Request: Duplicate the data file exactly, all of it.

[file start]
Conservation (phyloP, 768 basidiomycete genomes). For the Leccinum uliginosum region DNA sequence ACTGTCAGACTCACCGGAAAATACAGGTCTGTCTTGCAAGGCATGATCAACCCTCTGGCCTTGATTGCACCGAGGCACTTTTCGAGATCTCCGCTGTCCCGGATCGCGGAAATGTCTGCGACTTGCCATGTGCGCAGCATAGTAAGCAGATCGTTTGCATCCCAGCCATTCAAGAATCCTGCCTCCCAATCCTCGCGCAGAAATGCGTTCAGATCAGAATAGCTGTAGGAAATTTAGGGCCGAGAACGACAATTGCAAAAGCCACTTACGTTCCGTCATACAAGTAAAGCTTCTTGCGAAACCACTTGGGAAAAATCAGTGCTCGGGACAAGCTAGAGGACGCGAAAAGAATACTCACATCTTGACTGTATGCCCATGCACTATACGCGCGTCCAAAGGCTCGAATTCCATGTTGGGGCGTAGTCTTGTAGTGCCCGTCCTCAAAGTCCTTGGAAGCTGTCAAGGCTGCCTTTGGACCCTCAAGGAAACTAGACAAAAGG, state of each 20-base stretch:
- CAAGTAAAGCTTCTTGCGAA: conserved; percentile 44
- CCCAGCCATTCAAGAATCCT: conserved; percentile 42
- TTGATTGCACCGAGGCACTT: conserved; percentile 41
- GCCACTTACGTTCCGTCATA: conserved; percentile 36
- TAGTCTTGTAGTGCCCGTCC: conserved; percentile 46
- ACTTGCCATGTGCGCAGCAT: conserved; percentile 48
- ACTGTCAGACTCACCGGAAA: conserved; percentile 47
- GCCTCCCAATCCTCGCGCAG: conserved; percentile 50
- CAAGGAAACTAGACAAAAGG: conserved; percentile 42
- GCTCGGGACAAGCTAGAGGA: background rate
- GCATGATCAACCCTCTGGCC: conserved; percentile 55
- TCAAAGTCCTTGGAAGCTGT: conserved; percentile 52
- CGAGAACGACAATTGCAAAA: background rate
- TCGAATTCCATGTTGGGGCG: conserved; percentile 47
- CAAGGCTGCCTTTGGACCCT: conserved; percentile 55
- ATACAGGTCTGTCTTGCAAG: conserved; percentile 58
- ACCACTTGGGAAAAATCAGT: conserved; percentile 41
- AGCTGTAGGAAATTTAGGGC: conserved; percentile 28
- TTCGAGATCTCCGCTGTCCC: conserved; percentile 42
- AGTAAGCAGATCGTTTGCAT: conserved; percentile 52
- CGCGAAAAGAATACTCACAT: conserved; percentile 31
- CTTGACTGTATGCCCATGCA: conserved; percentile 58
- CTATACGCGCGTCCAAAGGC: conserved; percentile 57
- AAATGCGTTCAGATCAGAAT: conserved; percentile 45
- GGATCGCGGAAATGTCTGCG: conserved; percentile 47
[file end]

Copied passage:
Conservation (phyloP, 768 basidiomycete genomes). For the Leccinum uliginosum region DNA sequence ACTGTCAGACTCACCGGAAAATACAGGTCTGTCTTGCAAGGCATGATCAACCCTCTGGCCTTGATTGCACCGAGGCACTTTTCGAGATCTCCGCTGTCCCGGATCGCGGAAATGTCTGCGACTTGCCATGTGCGCAGCATAGTAAGCAGATCGTTTGCATCCCAGCCATTCAAGAATCCTGCCTCCCAATCCTCGCGCAGAAATGCGTTCAGATCAGAATAGCTGTAGGAAATTTAGGGCCGAGAACGACAATTGCAAAAGCCACTTACGTTCCGTCATACAAGTAAAGCTTCTTGCGAAACCACTTGGGAAAAATCAGTGCTCGGGACAAGCTAGAGGACGCGAAAAGAATACTCACATCTTGACTGTATGCCCATGCACTATACGCGCGTCCAAAGGCTCGAATTCCATGTTGGGGCGTAGTCTTGTAGTGCCCGTCCTCAAAGTCCTTGGAAGCTGTCAAGGCTGCCTTTGGACCCTCAAGGAAACTAGACAAAAGG, state of each 20-base stretch:
- CAAGTAAAGCTTCTTGCGAA: conserved; percentile 44
- CCCAGCCATTCAAGAATCCT: conserved; percentile 42
- TTGATTGCACCGAGGCACTT: conserved; percentile 41
- GCCACTTACGTTCCGTCATA: conserved; percentile 36
- TAGTCTTGTAGTGCCCGTCC: conserved; percentile 46
- ACTTGCCATGTGCGCAGCAT: conserved; percentile 48
- ACTGTCAGACTCACCGGAAA: conserved; percentile 47
- GCCTCCCAATCCTCGCGCAG: conserved; percentile 50
- CAAGGAAACTAGACAAAAGG: conserved; percentile 42
- GCTCGGGACAAGCTAGAGGA: background rate
- GCATGATCAACCCTCTGGCC: conserved; percentile 55
- TCAAAGTCCTTGGAAGCTGT: conserved; percentile 52
- CGAGAACGACAATTGCAAAA: background rate
- TCGAATTCCATGTTGGGGCG: conserved; percentile 47
- CAAGGCTGCCTTTGGACCCT: conserved; percentile 55
- ATACAGGTCTGTCTTGCAAG: conserved; percentile 58
- ACCACTTGGGAAAAATCAGT: conserved; percentile 41
- AGCTGTAGGAAATTTAGGGC: conserved; percentile 28
- TTCGAGATCTCCGCTGTCCC: conserved; percentile 42
- AGTAAGCAGATCGTTTGCAT: conserved; percentile 52
- CGCGAAAAGAATACTCACAT: conserved; percentile 31
- CTTGACTGTATGCCCATGCA: conserved; percentile 58
- CTATACGCGCGTCCAAAGGC: conserved; percentile 57
- AAATGCGTTCAGATCAGAAT: conserved; percentile 45
- GGATCGCGGAAATGTCTGCG: conserved; percentile 47